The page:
A Research Review

“…we abandoned the term e-learning entirely.”

Wow! Bold words grace the second paragraph of the latest research done by Tagoras founders Jeff Cobb and Celisa Steele.  In their freshly published (and free to download!) research, Association Learning & Technology 2014, Cobb and Steele analyze how 200 associations report using technology to “enable and enhance learning.”

Click here to find out more about the founders of Tagoras.

Jeff Cobb and Celisa Steele, founders of Tagoras and authors of Association Learning + Technology

The authors certainly waste no time in dispensing of e-learning as a term, which may perplex many in the educational technology industry.  However, after reading the report on their research, it is clear that Cobb and Steele subscribe to a broader vision of learning, one that may be enhanced or delivered by technology but that ultimately relies on one other thing to be successful: strategy.

Yep, e-learning is out (at least, for now from the Tagoras vernacular).  What’s in? Technology-enabled learning. Technology-enhanced learning.  Notice that learning remains prominent. Technology remains prominent.  However, these terms are meant to highlight the strategy rather than the technology tools themselves.  In other words, particular tools are indispensable for enabling and enhancing learning, and a wide variety of options exist for associations to employ in educating their members.  While these tools are key, however, they must be planned and used in meaningful and productive ways for associations to successfully educate their members. This means strategy.

Markers of Success

A solid strategy leads associations to success in terms of education. The research shows a “steady increase” in associations’ use of technology for learning.  Are all associations experiencing the same amount of success in this area? If not, why not?  Cobb and Steele use their research to illuminate the importance of strategy in helping associations become “more focused,” “more professional,” and “more significant.”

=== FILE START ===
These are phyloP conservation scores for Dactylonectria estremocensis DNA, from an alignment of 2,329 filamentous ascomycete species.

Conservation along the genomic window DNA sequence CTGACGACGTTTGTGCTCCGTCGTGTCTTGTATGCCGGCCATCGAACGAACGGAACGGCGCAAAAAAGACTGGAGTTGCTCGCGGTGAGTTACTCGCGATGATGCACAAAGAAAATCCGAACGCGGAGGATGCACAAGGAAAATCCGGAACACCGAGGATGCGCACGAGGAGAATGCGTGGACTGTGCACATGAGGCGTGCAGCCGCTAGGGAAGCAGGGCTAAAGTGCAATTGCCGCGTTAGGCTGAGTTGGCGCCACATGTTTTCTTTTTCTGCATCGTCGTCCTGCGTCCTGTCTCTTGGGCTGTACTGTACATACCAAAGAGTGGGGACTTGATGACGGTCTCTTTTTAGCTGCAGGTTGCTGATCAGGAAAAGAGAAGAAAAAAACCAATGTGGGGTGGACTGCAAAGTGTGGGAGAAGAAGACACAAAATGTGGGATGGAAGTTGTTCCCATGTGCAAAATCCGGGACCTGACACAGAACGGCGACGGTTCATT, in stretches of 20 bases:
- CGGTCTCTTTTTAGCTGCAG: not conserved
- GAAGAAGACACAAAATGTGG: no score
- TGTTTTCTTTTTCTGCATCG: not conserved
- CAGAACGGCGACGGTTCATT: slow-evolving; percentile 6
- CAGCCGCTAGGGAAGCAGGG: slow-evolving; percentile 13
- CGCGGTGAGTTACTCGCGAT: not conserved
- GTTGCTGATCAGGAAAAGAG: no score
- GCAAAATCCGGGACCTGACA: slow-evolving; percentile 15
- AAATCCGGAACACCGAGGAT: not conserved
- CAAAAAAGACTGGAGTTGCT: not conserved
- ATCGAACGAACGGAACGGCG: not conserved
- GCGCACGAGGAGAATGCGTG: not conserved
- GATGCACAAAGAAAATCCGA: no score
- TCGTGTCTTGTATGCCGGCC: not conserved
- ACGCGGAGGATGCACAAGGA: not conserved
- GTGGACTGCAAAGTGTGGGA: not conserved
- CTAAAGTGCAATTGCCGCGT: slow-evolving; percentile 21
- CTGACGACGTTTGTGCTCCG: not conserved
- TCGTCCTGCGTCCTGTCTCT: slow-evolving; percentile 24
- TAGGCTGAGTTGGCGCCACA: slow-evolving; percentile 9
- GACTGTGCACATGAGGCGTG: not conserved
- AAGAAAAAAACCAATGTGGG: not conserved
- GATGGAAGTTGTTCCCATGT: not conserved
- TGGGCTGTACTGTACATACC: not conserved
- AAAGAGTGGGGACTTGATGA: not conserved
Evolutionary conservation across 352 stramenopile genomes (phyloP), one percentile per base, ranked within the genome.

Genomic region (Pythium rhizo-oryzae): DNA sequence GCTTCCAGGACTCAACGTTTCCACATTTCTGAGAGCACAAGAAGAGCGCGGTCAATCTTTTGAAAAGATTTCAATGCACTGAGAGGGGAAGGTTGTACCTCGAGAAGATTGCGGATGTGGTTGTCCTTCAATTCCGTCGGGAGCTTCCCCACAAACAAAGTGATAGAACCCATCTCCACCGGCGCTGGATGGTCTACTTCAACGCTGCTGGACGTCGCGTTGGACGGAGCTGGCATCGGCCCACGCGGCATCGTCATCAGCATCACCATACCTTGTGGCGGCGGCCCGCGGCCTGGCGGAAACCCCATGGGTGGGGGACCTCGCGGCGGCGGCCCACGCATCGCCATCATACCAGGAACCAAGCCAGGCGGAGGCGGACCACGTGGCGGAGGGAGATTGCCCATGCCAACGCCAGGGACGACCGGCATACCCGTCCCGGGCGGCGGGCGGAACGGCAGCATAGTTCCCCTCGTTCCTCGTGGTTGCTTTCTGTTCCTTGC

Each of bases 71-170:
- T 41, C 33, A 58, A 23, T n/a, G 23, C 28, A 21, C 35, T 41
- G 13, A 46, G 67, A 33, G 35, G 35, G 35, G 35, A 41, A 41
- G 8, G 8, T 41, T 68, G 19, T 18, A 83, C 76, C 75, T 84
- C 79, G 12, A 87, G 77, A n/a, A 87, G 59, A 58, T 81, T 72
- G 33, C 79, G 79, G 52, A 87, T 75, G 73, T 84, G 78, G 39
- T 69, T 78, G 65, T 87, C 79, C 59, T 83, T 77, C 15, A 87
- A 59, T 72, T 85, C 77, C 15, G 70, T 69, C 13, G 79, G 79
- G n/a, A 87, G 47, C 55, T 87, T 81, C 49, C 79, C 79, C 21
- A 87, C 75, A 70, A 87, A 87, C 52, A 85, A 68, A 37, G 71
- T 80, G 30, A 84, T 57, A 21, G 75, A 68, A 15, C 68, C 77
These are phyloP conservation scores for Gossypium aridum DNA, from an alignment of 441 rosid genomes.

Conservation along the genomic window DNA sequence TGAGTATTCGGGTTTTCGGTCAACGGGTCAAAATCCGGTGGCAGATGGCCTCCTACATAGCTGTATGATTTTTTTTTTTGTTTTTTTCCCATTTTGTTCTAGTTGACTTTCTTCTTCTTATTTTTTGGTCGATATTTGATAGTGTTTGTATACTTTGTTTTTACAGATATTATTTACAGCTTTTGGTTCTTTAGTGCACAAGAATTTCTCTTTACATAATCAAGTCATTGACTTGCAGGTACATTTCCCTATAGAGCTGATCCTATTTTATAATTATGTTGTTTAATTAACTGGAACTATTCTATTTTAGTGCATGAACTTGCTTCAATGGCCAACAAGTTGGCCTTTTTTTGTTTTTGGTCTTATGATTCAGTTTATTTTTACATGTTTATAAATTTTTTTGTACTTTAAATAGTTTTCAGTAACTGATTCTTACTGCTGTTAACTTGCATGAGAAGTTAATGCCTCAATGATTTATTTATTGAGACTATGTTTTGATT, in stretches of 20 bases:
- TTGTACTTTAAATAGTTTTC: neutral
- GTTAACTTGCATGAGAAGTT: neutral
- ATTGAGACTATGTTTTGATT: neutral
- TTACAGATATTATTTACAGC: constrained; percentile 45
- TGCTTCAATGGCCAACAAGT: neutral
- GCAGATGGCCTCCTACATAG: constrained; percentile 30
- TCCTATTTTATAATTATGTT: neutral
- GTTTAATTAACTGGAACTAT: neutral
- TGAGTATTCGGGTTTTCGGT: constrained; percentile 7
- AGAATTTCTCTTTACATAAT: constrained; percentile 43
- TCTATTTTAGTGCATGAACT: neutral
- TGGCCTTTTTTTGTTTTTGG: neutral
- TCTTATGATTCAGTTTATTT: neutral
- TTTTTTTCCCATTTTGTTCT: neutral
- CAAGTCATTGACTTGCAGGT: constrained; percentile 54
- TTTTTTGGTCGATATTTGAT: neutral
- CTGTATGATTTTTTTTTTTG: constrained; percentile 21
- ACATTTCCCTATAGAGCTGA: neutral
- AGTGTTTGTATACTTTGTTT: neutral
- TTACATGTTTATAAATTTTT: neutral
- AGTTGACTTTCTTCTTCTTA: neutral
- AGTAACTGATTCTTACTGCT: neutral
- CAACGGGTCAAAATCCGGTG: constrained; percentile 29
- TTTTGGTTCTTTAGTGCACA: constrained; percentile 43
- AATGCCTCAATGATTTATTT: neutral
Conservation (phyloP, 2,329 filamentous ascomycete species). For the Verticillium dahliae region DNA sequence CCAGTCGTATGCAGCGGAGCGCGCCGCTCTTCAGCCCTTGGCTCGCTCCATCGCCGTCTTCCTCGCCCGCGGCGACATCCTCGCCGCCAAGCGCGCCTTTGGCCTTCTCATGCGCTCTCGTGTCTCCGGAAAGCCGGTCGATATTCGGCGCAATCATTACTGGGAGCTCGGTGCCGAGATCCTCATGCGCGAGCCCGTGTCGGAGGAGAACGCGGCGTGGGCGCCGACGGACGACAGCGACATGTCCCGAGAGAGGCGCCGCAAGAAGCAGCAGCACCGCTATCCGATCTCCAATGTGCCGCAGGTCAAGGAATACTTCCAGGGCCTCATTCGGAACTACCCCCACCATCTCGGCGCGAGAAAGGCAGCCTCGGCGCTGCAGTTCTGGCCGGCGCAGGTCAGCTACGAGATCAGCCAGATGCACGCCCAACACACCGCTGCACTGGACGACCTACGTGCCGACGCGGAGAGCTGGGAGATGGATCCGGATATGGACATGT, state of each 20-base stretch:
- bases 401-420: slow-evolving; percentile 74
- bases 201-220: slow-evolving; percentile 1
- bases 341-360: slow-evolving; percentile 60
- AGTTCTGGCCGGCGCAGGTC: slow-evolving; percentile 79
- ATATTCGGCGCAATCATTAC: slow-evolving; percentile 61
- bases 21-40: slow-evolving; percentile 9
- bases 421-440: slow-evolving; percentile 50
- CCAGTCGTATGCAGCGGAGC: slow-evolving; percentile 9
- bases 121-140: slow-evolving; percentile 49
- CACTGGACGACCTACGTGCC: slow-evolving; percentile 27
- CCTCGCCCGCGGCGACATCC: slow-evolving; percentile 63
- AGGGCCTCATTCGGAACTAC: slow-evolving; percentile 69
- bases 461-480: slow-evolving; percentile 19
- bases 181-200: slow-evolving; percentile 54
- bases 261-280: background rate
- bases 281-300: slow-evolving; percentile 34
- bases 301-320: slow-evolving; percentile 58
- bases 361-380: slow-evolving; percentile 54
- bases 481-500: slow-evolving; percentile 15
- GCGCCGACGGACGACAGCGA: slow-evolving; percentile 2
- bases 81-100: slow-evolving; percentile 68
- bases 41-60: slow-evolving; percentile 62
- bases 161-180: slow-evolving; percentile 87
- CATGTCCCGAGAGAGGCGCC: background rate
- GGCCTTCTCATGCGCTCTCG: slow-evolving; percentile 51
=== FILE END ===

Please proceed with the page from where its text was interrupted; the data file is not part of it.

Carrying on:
Eighty percent of associations responded that they were very satisfied (24.7 percent) or somewhat satisfied (55.3 percent) with the overall performance of their current learning initiatives with technology.  That’s excellent news, right?  And in fact, it is, until we look closer at the areas of dissatisfaction identified in the research.

  1. Cost – The financial investment needed to create the materials.
  2. Time – The investment by staff needed to create the materials.
  3. Revenue – The profits/return netted by these associations from offering the materials.


All three areas above hovered around 50 percent for the number of respondents reporting levels of satisfaction.  Considering the importance of these areas for any association, it is surprising that the number of respondents feeling satisfied overall is a good thirty percent higher.

Certainly costs, time, and revenue are key components of any corporate strategy.  Education is not excluded from this aspect.  Cobb and Steele determined several markers of success from their research that can assist associations in improving their satisfaction with these three areas.  And, no surprise here—all these markers come back to building a strategy.

To achieve success, and thus to increase satisfaction in terms of revenue, costs, and time, Cobb and Steele’s research emphasizes several steps. Here’s our take on the top 3 ways to proactively increase your association’s chances of success and levels of satisfaction.[1]


“Have a formal, documented strategy for their use of technology for learning.”

Image credit to www.ascendantservices.com.While this one is a no-brainer considering our previously stated admiration for developing said strategy, let’s examine the research behind this a little closer.

As the report notes, associations know that education is a source of revenue—it is a part of doing business.  By providing information and services to their members, associations can make money and grow in order to improve those offerings.  Education is a key part of that corporate plan for most associations. Just slightly over 88 percent of respondents reported that their organizations “currently offer technology-enabled or technology-enhanced learning.”  And, 10.6 percent plan to begin doing so in the next year.  These associations hope to generate revenue from these offerings.

Currently, just over half of the associations in this report increased their organization’s net revenue due to education efforts.  However, nearly 70 percent of associations who reported having a strategy for technology and learning also reported increased net revenues from that strategy.  In comparison, only 45 percent of associations without a strategy reported increased revenues.

For example, part of such a strategy may be to ensure a quality product.  Over 63 percent of organizations with a strategy use professional instructional designers, compared to 33.3 percent of those without a strategy.  While admittedly hiring these professionals is easier for larger associations to budget for, it is possible (and necessary) for any strategy to include building and delivering quality to members.